The mobile industry is pushing for a rapid opening-up of the 2.6GHz frequency band across the world for mobile broadband services.
The licensing of the 2.6GHz band is seen as "critical" for the creation of a global mobile broadband market, in a report by US-based research firm Global View Partners in partnership with the mobile industry group, the GSMA.
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The 2.6GHz spectrum has been identified globally by the ITU as the '3G extension band'.
This spectrum is said to be vital for mobile services as network capacity demands increase with the roll-out of next-generation networks such as LTE, which will start to be deployed commercially around the world this year.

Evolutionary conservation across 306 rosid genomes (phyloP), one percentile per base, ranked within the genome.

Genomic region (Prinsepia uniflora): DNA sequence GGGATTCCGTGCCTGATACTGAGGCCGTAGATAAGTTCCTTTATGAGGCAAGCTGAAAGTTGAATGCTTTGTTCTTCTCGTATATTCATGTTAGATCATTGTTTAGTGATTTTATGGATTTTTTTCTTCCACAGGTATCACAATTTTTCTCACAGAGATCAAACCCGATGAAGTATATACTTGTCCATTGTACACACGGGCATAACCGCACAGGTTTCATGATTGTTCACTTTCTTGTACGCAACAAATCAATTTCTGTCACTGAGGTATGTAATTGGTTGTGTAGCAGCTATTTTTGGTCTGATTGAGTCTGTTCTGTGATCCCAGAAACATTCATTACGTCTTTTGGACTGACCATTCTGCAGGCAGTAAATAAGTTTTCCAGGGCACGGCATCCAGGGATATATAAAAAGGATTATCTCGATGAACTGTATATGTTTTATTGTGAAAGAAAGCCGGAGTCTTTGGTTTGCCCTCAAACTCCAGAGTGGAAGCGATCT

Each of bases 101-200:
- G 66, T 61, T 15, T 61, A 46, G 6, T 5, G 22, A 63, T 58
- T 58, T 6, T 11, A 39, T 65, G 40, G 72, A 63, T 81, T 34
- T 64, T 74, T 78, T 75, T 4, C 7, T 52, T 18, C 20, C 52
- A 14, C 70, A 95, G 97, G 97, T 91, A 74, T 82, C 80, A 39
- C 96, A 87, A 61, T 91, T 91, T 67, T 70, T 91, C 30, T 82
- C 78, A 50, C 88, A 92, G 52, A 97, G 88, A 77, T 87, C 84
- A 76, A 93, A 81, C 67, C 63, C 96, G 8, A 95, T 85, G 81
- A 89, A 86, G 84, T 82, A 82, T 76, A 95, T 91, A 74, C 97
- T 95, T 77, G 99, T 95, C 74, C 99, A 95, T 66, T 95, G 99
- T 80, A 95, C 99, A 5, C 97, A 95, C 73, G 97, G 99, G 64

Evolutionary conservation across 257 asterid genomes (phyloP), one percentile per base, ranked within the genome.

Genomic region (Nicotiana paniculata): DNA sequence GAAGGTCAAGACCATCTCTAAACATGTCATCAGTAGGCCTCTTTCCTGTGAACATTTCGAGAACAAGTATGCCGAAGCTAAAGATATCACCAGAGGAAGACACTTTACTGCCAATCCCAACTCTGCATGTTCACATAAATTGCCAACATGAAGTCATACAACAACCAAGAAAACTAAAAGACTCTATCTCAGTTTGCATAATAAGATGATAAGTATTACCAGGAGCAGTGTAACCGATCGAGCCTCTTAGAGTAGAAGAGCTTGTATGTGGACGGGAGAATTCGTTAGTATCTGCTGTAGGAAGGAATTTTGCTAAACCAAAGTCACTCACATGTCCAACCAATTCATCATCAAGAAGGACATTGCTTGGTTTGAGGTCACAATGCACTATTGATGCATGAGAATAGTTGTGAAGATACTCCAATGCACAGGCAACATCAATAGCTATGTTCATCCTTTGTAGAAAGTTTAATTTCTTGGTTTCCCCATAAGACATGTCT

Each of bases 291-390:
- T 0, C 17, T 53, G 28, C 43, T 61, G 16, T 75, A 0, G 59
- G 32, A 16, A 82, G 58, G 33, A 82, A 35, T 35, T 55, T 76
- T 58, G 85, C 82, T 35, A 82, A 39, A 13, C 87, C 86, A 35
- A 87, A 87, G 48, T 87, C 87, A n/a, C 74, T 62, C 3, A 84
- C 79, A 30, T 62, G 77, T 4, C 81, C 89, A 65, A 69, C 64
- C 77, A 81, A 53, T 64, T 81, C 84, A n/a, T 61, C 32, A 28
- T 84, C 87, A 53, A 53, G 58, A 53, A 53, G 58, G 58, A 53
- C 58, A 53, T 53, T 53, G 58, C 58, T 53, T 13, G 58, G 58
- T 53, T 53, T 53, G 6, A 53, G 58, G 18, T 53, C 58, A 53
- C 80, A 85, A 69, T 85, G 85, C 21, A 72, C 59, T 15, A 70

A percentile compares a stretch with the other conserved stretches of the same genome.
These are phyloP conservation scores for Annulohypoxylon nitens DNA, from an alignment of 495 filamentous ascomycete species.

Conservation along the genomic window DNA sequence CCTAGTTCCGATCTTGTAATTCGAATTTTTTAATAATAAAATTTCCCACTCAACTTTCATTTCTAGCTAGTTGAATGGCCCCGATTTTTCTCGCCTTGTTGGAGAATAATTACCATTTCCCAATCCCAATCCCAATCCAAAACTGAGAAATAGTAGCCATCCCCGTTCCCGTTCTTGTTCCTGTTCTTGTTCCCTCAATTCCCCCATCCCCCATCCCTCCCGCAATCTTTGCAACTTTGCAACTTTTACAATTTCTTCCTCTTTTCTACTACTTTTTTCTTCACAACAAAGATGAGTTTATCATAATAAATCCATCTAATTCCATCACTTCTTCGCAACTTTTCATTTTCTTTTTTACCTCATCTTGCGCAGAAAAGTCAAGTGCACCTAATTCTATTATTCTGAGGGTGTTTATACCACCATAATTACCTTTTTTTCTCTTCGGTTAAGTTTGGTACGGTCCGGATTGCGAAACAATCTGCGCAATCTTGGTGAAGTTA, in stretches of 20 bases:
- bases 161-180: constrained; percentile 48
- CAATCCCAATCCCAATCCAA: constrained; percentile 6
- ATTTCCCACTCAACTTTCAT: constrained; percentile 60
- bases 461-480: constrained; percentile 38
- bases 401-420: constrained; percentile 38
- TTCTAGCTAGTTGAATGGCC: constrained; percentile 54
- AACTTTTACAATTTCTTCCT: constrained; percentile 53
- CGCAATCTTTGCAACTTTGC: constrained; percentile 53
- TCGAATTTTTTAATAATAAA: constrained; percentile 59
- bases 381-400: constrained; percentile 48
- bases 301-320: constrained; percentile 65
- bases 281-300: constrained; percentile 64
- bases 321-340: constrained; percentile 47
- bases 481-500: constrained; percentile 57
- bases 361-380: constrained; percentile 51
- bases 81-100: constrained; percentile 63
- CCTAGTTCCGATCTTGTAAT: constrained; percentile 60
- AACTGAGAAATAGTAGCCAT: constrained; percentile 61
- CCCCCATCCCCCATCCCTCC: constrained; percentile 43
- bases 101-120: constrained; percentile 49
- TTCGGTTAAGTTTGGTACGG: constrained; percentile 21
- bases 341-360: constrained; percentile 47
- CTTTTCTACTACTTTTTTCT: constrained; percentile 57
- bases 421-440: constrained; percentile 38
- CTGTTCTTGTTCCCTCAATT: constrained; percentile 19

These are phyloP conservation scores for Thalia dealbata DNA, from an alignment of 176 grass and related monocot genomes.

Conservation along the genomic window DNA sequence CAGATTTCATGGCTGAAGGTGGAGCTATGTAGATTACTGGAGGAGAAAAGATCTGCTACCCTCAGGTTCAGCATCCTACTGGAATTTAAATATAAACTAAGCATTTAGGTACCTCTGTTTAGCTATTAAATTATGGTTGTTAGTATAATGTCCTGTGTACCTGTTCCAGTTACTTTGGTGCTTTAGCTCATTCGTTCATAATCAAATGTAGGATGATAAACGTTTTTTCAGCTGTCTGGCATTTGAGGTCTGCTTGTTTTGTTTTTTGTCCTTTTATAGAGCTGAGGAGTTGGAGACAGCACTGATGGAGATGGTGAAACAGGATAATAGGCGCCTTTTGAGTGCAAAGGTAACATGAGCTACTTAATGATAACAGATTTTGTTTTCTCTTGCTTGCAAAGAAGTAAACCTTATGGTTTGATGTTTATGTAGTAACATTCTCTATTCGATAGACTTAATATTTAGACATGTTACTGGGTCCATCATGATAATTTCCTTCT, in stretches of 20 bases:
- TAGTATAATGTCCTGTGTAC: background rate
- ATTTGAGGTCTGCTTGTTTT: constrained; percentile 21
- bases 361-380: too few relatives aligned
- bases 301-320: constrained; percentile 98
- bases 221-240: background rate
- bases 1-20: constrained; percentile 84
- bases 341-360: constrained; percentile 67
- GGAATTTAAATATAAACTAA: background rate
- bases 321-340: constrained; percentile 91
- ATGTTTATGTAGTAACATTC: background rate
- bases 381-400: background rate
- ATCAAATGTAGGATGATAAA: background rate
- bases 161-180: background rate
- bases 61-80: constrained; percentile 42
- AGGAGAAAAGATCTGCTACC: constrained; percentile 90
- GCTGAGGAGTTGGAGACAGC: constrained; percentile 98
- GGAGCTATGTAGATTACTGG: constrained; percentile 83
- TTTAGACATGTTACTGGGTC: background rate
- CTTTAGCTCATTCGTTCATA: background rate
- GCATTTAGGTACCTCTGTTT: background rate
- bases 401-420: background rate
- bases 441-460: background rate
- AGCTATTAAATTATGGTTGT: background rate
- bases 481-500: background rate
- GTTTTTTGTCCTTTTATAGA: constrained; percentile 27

"The report highlights that the 2.6GHz band will allow operators to address rapidly increasing traffic volumes in an efficient and harmonised way," said Tom Phillips, chief regulatory affairs officer at the GSMA.
Licensing of the 2.6GHz band has already taken place in Hong Kong, Norway, Finland and Sweden.
Most western European countries are planning to award 2.6GHz frequencies within the next two years.
But the research suggests that leaving the band unstructured for auctions or with a diverse mix of non-harmonised FDD and TDD allocations should be avoided.
The research also points out that in many cases, the 2.6GHz frequency will be the first opportunity for mobile operators to acquire 2x20MHz of contiguous spectrum, enabling them to operate high-speed LTE services.
A version of this story originally appeared in Electronics Weekly.